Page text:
Aggression Towards Family Members

Usually, Akita can be aggressive towards family members because he’s trying to defend one of you or feel not comfortable with the treatment he’s getting from you or other members. Akita is known as a resource guarding breed. However, resource-guarding may be more brightly expressed as you wish and therefore exceed your expectations.
The answer, why does it happen, is domination. Domination is a specific trait of the Akata breed. In other words, your dog simply ranks each member of the family and has his own opinion of where he is in this environment. If your Akita thinks that he is ranked higher than other family members, he can start trying to act aggressively.

Akita aggression

Active resource guarding is a classic example of dominant behavior: only a “dominant” dog let himself to act aggressively in defense of resources.
You should know it and underline your authority over your dog with patience but determinately. Right short by regular training will make it very clear to your dog that you’re the boss and he can’t even think to do anything about it. Do not forget about treats and praises for obeying your commands. If you’re not entirely confident doing this yourself, you may enroll your Akita to Dog Training courses, where experienced coaches help you to train your dog more effectively.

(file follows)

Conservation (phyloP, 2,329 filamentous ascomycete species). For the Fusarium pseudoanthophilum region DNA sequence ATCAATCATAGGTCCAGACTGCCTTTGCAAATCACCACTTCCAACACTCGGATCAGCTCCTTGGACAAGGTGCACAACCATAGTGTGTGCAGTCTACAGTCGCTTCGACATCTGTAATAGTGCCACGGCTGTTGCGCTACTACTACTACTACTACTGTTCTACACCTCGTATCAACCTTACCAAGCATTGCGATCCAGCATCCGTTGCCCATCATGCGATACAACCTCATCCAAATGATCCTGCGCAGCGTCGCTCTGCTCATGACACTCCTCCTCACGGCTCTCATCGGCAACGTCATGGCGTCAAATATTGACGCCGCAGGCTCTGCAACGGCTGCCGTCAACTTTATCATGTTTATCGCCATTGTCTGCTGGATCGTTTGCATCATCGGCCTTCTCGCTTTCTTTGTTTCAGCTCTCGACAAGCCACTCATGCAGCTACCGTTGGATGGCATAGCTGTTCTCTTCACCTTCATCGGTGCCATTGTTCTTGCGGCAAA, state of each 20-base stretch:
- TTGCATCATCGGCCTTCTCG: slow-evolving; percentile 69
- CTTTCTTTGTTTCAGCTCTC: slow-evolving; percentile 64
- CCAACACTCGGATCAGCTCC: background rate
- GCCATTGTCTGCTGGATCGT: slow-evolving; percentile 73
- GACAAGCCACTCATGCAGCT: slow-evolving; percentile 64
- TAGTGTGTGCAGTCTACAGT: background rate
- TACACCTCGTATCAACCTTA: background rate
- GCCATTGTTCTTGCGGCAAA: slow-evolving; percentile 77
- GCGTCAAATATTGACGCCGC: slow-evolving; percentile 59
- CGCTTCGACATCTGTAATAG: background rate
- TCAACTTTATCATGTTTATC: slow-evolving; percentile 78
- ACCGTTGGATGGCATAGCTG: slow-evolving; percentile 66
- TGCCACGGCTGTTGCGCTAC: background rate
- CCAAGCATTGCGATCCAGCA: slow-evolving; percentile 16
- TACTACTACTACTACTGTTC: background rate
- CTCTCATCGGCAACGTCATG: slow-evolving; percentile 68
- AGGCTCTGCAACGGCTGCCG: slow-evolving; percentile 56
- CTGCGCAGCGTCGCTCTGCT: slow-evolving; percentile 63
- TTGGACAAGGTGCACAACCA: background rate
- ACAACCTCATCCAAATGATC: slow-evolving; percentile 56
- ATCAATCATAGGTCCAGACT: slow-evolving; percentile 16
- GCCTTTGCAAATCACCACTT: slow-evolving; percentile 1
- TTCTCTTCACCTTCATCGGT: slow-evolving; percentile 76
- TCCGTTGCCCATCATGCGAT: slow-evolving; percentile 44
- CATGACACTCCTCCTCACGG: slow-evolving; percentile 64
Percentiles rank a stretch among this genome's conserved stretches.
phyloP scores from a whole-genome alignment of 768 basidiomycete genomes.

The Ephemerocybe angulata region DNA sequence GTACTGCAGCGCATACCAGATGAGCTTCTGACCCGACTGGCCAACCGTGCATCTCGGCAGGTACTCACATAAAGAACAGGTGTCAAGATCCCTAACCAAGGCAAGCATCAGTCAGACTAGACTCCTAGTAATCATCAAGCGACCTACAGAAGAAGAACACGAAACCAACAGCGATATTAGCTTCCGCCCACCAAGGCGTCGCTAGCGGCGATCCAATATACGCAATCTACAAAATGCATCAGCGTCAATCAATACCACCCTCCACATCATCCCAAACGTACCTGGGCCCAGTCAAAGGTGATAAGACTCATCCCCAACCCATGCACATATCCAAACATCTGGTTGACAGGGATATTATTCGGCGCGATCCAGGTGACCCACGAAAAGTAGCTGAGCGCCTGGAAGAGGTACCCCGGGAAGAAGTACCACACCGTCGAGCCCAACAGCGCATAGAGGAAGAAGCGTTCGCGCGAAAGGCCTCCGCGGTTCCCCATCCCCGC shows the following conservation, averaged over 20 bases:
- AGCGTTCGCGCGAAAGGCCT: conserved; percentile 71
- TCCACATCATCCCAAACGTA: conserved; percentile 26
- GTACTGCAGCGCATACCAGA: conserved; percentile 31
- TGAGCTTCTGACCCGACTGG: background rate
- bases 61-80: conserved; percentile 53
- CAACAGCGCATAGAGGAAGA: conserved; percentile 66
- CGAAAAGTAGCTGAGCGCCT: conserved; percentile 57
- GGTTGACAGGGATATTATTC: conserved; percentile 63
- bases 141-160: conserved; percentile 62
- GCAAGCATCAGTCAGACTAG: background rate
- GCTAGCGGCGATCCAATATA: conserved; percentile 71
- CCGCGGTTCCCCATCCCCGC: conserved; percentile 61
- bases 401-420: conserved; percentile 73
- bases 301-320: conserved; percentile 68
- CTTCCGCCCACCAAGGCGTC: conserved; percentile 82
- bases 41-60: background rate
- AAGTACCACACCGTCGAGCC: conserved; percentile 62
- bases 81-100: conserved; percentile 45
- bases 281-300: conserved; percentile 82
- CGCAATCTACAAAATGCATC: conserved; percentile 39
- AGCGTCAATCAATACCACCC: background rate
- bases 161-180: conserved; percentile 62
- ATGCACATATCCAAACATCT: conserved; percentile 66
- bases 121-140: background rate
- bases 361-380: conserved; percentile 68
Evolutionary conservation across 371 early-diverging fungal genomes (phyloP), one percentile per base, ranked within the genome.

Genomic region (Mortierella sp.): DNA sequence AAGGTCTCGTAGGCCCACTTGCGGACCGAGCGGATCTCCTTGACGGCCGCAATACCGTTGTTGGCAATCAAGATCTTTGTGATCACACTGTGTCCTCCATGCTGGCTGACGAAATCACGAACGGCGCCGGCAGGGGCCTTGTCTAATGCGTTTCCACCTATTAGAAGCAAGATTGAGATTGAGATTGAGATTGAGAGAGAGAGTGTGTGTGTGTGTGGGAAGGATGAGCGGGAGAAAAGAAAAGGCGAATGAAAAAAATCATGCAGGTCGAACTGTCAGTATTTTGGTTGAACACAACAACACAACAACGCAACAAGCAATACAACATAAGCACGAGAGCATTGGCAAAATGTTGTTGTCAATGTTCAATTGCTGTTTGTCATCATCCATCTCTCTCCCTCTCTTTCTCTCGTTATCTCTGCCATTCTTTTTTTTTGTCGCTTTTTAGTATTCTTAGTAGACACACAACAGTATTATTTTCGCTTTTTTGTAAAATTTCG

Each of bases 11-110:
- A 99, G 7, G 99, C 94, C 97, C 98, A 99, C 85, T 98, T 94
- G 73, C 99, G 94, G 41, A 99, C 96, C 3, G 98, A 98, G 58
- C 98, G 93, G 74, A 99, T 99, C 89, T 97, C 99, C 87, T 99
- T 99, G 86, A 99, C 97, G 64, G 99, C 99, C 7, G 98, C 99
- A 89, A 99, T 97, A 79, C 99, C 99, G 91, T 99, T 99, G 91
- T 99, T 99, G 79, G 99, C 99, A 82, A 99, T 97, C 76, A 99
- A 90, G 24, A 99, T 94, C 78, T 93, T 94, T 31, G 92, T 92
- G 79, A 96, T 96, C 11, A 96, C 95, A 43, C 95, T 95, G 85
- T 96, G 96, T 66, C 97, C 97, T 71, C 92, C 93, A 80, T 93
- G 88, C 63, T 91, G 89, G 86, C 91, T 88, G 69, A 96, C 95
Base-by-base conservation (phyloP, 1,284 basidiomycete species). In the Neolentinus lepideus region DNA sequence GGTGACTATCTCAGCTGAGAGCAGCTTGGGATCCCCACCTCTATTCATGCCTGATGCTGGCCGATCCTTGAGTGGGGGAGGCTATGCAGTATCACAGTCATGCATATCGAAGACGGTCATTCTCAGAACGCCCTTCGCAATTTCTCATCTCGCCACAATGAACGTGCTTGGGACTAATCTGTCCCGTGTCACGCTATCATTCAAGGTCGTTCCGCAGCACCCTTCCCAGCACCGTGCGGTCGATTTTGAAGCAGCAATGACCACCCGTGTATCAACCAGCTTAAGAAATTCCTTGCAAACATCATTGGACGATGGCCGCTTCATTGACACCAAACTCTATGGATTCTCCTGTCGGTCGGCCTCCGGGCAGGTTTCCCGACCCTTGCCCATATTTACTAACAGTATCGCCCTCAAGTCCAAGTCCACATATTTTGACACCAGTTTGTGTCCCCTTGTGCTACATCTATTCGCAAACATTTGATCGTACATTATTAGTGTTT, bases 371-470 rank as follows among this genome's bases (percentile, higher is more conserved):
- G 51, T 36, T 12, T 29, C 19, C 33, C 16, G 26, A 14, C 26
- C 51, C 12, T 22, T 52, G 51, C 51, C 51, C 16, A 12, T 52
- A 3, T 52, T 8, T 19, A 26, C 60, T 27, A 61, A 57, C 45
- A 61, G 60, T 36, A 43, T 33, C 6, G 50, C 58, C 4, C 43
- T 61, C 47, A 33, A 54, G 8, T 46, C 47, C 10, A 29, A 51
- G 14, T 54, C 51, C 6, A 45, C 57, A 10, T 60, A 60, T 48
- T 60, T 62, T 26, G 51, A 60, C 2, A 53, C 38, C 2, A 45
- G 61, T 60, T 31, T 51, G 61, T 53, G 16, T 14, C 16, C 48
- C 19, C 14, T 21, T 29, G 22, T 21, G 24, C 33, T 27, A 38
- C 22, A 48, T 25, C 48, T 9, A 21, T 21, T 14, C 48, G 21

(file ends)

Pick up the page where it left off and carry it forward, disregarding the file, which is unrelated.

Typical Causes of Aggression Towards Family Members

There are some typical causes of aggression towards family members. One is a bad grooming experience: bathing, brushing, teeth-cleaning, and nail-clipping are the most common. Another one is handling, because not all dogs like to be handled have different handling thresholds. Both breeders and owners can minimize these problems by regular customizing to everyday care and physical contact from a very young age. Let feel your Akitas comfortable with full-body contact and getting used grooming. It’s a lot easier if you start from puppyhood. If older dogs haven’t had a lot of physical contacts or got bad grooming experience throughout their lives, they could sometimes find physical affection difficult to accept. Sometimes it’s better to hand the grooming over to the professionals. Anyway don’t give up, be prepared to act with patience and love, and do not allow any aggression. For more information on the right grooming ask your breeder and veterinarian.

The most popular myths about Akita’s aggression

  • Myth #1: The Akita was used to bring down bears. This is wrong and believing this is really underestimating the power of a bear. Two Akitas could corner a bear, but it was the man who made the kill. So which one is the more dangerous creature in this story?
  • Myth #2: Akita’s are unpredictable. Any dog that is not raised properly can be unpredictable. It’s not in the breed to be like that. A good dog owner is prepared and knows how to socialize and train a dog. Akita’s are known for their loyalty towards their owner (see the story about Hachiko).